Politics

Colorado lawmakers are calling for the Energy Authority to boost the electrical grid and avoid price hikes across Texas

Colorado needs a new authority to build power lines and its own regional charter to provide affordable backup supplies in order to avoid energy battles like the ones in Texas and at home over who should pay for the exorbitant effects from the same cold front, under bipartisan Senate-backed legislation. Sponsors.

The proposed law, Senate Bill 72, It would also create a faster review of approval for vital new transportation projects in Colorado, which critics say is often blocked due to overlapping regulation and a lack of collaboration between facilities and communities.

State Senator Chris Hansen, Democrat from Denver and state Senator. Don Corram, a Montrose Republican, described their streamlined power show as a “billion dollar conversation” to Colorado consumers.

With the increasing demand for cleanly generated electrical power, and the corridors needed for other services such as broadband internet, failure to act “is the equivalent of losing your city to the railways in the 19th century,” said Hansen, an engineer who spent decades in clean tech facilities and services. “We must have a strong network.”

The bill proposes a “Colorado Electric Transmission Authority,” which has the power to issue debt, declare a prominent field of acquisition of required property, and negotiate transportation corridors to other states.

Colorado’s major energy providers are not yet enthusiastic about the bill, noting that it appears to create new layers of regulation and oversight while they take adequate precautionary measures themselves.

“We are committed to providing safe, reliable and affordable energy to our customers and we have done so without being part” of a more robust common network, referred to as the Regional Transportation Organization, Xcel Energy said in a statement.

Currently, transmission is coordinated regionally across the West and is a robust system that includes all states west of the Colorado / Kansas border. “Energy providers across the West can transfer power throughout the region,” said Michele Aguayo, a spokeswoman for Xcel. “We’ve evaluated joining RTO in the past – and will continue to evaluate – what it means to join our clients after 2030, keeping in mind cost and reliability.”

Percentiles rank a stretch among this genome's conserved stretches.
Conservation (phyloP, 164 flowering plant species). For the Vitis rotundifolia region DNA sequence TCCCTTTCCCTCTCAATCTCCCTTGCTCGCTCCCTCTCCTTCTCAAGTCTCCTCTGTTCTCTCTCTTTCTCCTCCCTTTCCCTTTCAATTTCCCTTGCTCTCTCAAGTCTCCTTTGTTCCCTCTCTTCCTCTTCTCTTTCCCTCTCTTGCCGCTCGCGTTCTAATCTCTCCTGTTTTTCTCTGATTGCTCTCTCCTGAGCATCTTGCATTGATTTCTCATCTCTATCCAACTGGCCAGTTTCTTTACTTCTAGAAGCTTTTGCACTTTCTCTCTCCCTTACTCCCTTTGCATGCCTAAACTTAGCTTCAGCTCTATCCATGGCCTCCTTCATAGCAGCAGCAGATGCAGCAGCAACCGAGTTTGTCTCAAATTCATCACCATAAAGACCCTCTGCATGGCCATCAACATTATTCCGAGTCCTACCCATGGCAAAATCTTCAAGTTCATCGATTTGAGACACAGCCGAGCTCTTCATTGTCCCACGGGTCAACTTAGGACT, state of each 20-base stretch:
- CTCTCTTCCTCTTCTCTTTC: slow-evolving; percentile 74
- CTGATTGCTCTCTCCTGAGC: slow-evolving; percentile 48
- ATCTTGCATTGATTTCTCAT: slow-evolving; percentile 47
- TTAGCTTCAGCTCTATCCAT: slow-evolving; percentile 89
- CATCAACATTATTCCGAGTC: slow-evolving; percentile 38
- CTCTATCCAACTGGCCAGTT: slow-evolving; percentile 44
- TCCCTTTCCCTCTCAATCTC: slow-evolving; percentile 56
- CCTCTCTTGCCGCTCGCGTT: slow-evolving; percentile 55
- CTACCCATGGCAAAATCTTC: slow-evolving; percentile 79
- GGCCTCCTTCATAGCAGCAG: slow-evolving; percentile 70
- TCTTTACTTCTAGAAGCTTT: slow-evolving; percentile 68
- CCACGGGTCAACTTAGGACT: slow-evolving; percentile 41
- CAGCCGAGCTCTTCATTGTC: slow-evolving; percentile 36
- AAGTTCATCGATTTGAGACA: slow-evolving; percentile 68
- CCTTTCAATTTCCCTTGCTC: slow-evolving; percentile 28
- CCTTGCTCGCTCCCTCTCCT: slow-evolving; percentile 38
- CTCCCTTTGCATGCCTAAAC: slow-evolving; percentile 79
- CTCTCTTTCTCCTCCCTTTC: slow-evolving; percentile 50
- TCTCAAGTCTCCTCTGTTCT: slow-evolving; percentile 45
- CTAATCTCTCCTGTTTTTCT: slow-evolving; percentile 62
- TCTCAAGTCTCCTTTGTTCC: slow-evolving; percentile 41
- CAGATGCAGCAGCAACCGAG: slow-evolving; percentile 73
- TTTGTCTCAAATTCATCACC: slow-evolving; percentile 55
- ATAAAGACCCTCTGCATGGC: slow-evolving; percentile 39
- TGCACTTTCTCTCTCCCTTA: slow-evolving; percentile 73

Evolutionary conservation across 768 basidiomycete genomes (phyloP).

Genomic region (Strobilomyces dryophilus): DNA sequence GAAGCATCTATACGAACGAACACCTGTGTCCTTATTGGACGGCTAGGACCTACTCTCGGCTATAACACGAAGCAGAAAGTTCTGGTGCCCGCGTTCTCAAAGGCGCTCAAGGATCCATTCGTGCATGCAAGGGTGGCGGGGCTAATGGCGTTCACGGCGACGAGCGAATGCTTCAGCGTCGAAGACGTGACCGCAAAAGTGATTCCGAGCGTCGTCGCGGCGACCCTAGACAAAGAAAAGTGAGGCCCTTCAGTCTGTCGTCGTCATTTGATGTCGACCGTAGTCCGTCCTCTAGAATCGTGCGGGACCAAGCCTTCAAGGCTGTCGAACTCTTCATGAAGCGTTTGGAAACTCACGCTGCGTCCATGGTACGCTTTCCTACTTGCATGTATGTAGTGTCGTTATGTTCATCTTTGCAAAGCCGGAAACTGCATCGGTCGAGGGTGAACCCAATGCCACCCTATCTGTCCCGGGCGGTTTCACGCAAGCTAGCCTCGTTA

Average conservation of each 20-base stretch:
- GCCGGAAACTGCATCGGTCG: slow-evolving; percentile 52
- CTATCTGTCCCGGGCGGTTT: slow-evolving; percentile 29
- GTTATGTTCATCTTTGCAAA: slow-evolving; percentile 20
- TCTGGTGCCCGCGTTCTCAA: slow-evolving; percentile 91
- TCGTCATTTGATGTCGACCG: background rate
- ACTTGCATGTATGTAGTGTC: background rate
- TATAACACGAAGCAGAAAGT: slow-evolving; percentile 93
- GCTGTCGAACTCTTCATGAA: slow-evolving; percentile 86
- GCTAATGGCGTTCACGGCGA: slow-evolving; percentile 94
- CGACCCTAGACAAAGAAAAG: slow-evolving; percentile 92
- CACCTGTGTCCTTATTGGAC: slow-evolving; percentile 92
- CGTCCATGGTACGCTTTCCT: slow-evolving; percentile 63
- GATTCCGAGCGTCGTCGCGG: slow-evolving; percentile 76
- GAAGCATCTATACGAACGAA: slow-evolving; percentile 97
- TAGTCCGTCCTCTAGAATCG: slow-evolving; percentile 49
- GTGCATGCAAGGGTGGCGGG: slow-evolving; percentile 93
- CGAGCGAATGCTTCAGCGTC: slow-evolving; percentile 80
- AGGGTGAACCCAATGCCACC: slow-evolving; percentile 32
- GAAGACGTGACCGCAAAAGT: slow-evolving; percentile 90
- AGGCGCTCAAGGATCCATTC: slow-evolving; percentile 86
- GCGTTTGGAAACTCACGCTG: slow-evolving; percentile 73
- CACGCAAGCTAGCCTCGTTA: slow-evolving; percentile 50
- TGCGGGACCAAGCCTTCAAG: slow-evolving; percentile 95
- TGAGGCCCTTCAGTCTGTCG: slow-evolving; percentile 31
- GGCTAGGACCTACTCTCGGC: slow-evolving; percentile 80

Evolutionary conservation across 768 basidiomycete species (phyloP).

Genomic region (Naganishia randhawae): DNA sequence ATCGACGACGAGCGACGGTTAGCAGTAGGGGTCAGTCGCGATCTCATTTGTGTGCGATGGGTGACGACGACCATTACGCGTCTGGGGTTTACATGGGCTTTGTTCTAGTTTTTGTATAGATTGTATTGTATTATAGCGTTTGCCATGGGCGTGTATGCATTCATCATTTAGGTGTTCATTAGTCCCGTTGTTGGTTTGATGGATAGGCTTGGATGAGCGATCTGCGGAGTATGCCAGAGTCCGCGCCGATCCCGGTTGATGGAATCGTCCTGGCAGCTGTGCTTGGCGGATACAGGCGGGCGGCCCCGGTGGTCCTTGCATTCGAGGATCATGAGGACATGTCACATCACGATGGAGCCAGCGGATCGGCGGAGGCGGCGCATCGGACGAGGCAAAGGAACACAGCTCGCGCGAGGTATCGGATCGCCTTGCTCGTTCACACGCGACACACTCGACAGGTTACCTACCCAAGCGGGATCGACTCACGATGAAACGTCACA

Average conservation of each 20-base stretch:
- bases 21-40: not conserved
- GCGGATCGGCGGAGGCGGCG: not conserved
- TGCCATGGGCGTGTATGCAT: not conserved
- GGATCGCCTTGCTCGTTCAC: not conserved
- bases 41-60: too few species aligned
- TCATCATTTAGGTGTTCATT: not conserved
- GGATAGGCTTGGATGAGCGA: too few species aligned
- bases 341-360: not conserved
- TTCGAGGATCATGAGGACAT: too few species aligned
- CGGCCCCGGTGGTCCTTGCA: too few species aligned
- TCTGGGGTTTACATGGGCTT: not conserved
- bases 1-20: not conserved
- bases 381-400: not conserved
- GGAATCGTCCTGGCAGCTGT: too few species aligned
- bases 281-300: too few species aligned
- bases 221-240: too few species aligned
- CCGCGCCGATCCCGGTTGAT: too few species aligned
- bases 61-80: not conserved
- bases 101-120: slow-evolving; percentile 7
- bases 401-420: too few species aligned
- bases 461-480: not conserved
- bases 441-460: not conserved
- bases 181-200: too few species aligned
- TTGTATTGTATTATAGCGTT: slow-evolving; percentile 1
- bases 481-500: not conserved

A network of power lines runs south from the Comanche Power Station in Pueblo on January 19, 2019. Comaneci is the largest power plant in the state, capable of generating more than 1,400 megawatts. (Mike Sweeney, Colorado Sun Special)

Xcel, Black Hills Colorado Electric, Platte River Power Authority, and Colorado Springs Utilities have energy sharing agreements and will join an efficiency and cost-saving agreement called the Western Energy Imbalance Market. In a joint statement released in late 2019.

While the move got them to join partners in an interstate efficiency market that is controlled by an autonomous system operator in California, it also separates their plans from other facilities in Colorado that Hansen wants to assemble.

Tri-State Generation and Transmission Company previously announced that it is joining other facilities to enter the Western Energy Imbalance Service, which has a similar name but is completely separate from WEIM. WEIS is operated by a regional transportation organization called Southwest Power Pool. (SPP, contrary to its name, operates primarily in central states.)

Hansen’s bill makes clear that backers believe that separating Colorado utility interests represents a loss to consumers, who Hansen says will benefit much more financially from the savings of the Colorado-run collective power complex.

State Senator joins Chris Hansen and his two sons, Ashwin, 10, left, and Sachin, 11, in the House Chamber before the start of the first legislative day on January 4, 2019 (Catherine Scott, exclusive for The Colorado Sun,)

“Nobody is looking for price payers across the state,” Hansen said.

Hansen said Xcel has made some movement to join the lopsided markets, but the estimated savings are “rough mistakes” for the large public company compared to the potential price cuts of hundreds of millions of dollars by pooling bargaining power.

The Tri-State representative said the attendant plans to meet with Hansen and others to talk about the bill.

“Certainly, Tri-State supports the creation of a regional transport organization for Colorado and the West, as we noted when we announced plans in November 2020 to study and evaluate membership, with others, at Southwest Power Pool,” Tri-State spokesperson Mark Stutz said in a statement. By email.

Hansen and Corram will also try to sell the bill to fellow lawmakers by promoting the Transportation Authority as the best way to unleash the employment potential and economic potential of South Central and Southeast Colorado.

Utilities and alternative energy experts have long said that the Southern Tier of Colorado hosts the best conditions for large-scale wind and solar projects, but lacks the transmission lines needed to bring electricity to the front-line or to western markets. Power line maps show an empty quarter below the pueblo.

“This is one of the shortcomings of the Colorado state energy policy,” Hansen said. He said most of the country is in a strong regional transport group. “Colorado resisted, and it is time to take advantage of these opportunities.”

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